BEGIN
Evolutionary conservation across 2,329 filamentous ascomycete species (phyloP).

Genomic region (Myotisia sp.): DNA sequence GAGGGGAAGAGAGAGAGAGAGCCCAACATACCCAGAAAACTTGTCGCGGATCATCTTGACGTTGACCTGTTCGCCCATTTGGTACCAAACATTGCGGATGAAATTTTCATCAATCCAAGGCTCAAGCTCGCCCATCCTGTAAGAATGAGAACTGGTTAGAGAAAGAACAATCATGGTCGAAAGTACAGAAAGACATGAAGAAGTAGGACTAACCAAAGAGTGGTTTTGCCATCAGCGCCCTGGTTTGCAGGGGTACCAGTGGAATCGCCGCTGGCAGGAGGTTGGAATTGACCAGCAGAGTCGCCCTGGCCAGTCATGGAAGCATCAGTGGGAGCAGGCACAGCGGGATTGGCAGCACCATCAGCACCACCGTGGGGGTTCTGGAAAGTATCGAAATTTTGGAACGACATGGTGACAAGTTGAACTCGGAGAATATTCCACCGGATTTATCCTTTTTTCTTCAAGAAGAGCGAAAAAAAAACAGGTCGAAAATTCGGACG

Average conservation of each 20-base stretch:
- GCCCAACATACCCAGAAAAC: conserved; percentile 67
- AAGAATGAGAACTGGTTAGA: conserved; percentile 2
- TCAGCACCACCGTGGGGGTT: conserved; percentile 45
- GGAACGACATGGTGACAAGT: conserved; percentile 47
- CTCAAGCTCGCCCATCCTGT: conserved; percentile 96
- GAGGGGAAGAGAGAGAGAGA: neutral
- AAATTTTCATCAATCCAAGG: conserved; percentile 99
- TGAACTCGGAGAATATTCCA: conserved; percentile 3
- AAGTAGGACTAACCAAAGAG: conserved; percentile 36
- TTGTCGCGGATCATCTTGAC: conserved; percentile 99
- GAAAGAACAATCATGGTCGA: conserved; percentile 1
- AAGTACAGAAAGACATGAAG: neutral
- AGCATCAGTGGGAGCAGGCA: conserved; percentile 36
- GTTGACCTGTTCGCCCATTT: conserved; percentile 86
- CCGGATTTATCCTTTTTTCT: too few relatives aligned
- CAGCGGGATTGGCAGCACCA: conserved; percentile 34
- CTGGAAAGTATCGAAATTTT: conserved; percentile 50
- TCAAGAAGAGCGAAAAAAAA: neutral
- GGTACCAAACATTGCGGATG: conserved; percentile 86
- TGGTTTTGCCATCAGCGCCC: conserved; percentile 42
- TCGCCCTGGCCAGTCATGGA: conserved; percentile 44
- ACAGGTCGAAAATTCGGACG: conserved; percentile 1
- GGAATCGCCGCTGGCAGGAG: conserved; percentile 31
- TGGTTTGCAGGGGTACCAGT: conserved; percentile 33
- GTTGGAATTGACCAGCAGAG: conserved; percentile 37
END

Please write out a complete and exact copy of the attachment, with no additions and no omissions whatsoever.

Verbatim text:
Evolutionary conservation across 2,329 filamentous ascomycete species (phyloP).

Genomic region (Myotisia sp.): DNA sequence GAGGGGAAGAGAGAGAGAGAGCCCAACATACCCAGAAAACTTGTCGCGGATCATCTTGACGTTGACCTGTTCGCCCATTTGGTACCAAACATTGCGGATGAAATTTTCATCAATCCAAGGCTCAAGCTCGCCCATCCTGTAAGAATGAGAACTGGTTAGAGAAAGAACAATCATGGTCGAAAGTACAGAAAGACATGAAGAAGTAGGACTAACCAAAGAGTGGTTTTGCCATCAGCGCCCTGGTTTGCAGGGGTACCAGTGGAATCGCCGCTGGCAGGAGGTTGGAATTGACCAGCAGAGTCGCCCTGGCCAGTCATGGAAGCATCAGTGGGAGCAGGCACAGCGGGATTGGCAGCACCATCAGCACCACCGTGGGGGTTCTGGAAAGTATCGAAATTTTGGAACGACATGGTGACAAGTTGAACTCGGAGAATATTCCACCGGATTTATCCTTTTTTCTTCAAGAAGAGCGAAAAAAAAACAGGTCGAAAATTCGGACG

Average conservation of each 20-base stretch:
- GCCCAACATACCCAGAAAAC: conserved; percentile 67
- AAGAATGAGAACTGGTTAGA: conserved; percentile 2
- TCAGCACCACCGTGGGGGTT: conserved; percentile 45
- GGAACGACATGGTGACAAGT: conserved; percentile 47
- CTCAAGCTCGCCCATCCTGT: conserved; percentile 96
- GAGGGGAAGAGAGAGAGAGA: neutral
- AAATTTTCATCAATCCAAGG: conserved; percentile 99
- TGAACTCGGAGAATATTCCA: conserved; percentile 3
- AAGTAGGACTAACCAAAGAG: conserved; percentile 36
- TTGTCGCGGATCATCTTGAC: conserved; percentile 99
- GAAAGAACAATCATGGTCGA: conserved; percentile 1
- AAGTACAGAAAGACATGAAG: neutral
- AGCATCAGTGGGAGCAGGCA: conserved; percentile 36
- GTTGACCTGTTCGCCCATTT: conserved; percentile 86
- CCGGATTTATCCTTTTTTCT: too few relatives aligned
- CAGCGGGATTGGCAGCACCA: conserved; percentile 34
- CTGGAAAGTATCGAAATTTT: conserved; percentile 50
- TCAAGAAGAGCGAAAAAAAA: neutral
- GGTACCAAACATTGCGGATG: conserved; percentile 86
- TGGTTTTGCCATCAGCGCCC: conserved; percentile 42
- TCGCCCTGGCCAGTCATGGA: conserved; percentile 44
- ACAGGTCGAAAATTCGGACG: conserved; percentile 1
- GGAATCGCCGCTGGCAGGAG: conserved; percentile 31
- TGGTTTGCAGGGGTACCAGT: conserved; percentile 33
- GTTGGAATTGACCAGCAGAG: conserved; percentile 37